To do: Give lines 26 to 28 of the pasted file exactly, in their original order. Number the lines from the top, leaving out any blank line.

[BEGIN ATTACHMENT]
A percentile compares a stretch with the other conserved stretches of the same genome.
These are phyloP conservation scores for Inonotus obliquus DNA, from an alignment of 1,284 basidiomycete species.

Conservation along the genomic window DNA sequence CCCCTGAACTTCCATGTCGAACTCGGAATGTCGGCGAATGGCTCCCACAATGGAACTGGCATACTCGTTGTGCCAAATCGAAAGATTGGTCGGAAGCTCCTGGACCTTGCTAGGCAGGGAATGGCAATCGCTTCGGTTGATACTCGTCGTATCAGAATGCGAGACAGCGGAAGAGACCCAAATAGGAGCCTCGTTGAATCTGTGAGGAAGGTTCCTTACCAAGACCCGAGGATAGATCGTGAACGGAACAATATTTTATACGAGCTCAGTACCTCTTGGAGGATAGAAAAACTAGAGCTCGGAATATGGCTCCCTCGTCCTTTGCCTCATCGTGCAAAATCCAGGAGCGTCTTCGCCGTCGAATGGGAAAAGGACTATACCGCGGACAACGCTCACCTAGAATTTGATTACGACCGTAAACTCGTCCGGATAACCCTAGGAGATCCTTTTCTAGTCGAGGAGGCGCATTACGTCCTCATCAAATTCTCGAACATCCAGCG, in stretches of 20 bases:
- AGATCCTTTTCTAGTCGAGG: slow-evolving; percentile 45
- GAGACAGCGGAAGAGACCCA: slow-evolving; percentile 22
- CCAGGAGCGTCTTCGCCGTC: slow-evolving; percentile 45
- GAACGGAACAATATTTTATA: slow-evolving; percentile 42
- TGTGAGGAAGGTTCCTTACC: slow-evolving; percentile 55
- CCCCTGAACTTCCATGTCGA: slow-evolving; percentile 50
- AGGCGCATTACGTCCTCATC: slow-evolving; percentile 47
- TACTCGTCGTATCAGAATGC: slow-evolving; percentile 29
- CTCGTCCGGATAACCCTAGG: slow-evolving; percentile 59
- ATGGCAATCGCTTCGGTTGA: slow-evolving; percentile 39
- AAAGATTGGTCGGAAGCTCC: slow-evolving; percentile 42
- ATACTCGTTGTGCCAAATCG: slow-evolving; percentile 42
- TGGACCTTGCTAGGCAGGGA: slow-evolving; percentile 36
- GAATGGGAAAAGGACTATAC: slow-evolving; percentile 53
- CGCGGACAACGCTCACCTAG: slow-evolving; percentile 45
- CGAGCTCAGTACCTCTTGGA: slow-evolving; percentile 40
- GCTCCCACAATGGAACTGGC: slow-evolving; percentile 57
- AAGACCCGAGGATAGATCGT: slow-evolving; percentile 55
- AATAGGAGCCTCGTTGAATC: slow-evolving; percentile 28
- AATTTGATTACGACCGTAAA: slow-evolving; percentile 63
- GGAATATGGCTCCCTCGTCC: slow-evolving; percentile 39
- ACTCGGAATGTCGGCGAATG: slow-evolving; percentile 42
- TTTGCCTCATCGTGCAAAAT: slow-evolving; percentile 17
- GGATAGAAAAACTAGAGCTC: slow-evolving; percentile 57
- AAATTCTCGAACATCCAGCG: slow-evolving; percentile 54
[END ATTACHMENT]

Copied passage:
- TTTGCCTCATCGTGCAAAAT: slow-evolving; percentile 17
- GGATAGAAAAACTAGAGCTC: slow-evolving; percentile 57
- AAATTCTCGAACATCCAGCG: slow-evolving; percentile 54